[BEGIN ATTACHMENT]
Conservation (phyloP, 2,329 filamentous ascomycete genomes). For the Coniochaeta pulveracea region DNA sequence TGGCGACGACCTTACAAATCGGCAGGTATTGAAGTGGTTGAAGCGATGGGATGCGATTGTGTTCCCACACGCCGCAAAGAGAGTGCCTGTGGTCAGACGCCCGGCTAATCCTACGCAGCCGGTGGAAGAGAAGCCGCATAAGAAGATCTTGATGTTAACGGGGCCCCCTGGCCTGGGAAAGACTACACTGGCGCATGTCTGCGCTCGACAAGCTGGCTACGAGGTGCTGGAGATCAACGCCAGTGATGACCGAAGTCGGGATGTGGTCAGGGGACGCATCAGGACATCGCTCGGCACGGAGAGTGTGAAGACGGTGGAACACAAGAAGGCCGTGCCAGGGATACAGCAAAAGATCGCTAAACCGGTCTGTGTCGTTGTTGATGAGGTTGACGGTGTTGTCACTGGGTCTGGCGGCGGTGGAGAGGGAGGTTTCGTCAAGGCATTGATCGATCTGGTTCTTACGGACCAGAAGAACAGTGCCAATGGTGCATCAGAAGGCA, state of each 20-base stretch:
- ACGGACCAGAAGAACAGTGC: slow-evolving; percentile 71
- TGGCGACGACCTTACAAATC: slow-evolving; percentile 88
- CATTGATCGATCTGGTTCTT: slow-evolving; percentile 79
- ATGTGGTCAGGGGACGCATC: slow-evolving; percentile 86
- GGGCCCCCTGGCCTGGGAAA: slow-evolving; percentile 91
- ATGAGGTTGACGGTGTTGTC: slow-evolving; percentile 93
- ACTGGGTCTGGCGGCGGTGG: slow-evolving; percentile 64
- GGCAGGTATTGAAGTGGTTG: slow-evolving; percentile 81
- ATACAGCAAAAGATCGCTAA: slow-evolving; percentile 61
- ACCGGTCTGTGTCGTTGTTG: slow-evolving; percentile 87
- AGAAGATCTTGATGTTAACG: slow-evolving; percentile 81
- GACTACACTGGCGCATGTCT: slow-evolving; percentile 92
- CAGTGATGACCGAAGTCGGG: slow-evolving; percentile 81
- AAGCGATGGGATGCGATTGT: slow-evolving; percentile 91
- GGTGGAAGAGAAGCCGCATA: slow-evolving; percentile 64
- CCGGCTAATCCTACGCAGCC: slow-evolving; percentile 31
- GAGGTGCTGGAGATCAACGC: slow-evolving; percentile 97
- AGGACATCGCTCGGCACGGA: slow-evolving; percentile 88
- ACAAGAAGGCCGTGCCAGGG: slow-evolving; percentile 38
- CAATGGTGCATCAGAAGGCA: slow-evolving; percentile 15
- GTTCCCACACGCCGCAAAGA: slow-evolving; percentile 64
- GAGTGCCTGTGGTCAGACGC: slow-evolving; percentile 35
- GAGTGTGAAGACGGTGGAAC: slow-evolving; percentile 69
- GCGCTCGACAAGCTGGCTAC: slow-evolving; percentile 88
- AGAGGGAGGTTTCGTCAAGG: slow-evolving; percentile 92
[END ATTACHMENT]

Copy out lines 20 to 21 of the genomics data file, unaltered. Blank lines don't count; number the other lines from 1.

- ACAAGAAGGCCGTGCCAGGG: slow-evolving; percentile 38
- CAATGGTGCATCAGAAGGCA: slow-evolving; percentile 15